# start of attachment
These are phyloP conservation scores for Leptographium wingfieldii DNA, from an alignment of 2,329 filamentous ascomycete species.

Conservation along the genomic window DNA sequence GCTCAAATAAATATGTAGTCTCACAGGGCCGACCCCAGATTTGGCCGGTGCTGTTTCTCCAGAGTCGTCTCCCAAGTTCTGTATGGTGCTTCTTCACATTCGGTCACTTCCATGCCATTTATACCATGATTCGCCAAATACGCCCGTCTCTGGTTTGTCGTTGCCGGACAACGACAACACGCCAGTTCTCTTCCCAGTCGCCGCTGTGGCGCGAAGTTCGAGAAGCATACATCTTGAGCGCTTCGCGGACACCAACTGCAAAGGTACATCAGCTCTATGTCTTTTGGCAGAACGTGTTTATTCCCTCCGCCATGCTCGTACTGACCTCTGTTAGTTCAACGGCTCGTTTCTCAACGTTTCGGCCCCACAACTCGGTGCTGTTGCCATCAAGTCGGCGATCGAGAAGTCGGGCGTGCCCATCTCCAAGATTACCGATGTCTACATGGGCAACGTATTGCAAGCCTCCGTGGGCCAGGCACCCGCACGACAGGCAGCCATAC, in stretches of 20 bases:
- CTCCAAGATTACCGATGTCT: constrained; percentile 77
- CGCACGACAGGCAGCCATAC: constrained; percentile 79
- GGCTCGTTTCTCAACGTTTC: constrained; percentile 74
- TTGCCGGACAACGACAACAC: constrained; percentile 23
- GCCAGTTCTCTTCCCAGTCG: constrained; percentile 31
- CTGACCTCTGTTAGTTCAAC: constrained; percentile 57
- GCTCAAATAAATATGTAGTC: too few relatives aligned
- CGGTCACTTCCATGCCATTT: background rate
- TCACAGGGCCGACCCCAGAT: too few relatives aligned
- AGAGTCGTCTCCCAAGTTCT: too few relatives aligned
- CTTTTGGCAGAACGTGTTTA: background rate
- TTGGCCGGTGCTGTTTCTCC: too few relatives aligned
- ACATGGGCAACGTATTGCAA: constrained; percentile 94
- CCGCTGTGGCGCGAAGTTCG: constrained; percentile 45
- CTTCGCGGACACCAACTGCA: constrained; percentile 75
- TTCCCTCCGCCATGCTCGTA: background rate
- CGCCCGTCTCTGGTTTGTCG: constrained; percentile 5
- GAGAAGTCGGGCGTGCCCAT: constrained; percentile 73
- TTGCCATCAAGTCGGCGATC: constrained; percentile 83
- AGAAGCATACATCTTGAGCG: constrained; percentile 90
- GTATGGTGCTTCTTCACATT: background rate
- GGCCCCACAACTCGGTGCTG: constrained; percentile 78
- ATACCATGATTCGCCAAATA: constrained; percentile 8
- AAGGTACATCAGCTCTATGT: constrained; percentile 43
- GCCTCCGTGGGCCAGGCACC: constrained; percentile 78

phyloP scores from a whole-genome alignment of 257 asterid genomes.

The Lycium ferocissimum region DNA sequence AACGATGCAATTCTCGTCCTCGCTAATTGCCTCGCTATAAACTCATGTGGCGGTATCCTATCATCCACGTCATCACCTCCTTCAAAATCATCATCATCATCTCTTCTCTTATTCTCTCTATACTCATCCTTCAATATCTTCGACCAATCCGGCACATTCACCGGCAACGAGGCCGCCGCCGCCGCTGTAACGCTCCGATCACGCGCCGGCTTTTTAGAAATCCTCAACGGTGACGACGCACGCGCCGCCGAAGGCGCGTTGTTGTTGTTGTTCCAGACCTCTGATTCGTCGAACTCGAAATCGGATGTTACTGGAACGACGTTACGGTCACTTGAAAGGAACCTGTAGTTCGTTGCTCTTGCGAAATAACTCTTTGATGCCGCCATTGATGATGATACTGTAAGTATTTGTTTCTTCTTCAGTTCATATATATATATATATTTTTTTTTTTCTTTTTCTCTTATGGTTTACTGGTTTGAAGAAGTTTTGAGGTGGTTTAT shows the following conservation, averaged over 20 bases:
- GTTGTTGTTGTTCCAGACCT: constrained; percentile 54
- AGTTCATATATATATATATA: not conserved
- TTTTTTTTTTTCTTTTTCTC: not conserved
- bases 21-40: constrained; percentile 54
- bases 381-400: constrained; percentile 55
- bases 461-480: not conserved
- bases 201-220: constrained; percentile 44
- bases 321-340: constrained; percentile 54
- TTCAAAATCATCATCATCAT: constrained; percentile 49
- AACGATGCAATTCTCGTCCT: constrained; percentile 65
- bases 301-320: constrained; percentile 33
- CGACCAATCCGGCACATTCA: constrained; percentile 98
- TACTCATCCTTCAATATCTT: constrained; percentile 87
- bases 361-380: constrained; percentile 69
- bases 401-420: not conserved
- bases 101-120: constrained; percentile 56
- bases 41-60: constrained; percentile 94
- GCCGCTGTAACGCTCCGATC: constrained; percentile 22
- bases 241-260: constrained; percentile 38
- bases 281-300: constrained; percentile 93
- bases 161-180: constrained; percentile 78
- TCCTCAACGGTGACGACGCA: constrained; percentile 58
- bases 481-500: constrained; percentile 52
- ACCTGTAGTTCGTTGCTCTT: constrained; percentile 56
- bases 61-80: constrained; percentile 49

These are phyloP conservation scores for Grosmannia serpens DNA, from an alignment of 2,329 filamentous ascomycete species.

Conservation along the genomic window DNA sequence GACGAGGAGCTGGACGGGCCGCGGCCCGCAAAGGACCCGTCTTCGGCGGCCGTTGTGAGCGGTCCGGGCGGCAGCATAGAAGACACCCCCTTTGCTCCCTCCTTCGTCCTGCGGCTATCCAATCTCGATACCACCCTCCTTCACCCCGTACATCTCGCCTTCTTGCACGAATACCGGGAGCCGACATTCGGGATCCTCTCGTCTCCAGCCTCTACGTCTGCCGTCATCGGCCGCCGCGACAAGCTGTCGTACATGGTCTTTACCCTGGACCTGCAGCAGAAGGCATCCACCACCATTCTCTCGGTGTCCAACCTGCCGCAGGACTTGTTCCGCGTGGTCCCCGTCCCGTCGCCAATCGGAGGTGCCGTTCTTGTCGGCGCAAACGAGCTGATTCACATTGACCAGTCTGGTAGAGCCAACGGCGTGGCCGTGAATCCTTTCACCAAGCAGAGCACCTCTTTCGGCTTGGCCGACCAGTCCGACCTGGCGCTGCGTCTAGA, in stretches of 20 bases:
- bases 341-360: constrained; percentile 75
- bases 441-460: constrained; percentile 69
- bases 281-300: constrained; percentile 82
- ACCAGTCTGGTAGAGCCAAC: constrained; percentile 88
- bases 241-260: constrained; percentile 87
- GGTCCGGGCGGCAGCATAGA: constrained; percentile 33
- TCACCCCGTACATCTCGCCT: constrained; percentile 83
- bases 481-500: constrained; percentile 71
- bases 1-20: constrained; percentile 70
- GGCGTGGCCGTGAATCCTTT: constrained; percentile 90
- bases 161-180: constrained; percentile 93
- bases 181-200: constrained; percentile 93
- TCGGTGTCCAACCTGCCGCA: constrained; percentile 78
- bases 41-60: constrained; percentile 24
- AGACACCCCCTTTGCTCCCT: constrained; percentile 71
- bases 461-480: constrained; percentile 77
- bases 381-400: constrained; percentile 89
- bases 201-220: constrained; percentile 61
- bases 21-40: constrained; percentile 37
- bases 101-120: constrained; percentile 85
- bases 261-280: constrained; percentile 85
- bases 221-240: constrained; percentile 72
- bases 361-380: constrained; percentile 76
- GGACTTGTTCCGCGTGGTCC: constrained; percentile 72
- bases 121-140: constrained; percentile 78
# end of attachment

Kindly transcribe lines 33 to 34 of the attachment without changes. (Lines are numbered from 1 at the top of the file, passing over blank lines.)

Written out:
- bases 21-40: constrained; percentile 54
- bases 381-400: constrained; percentile 55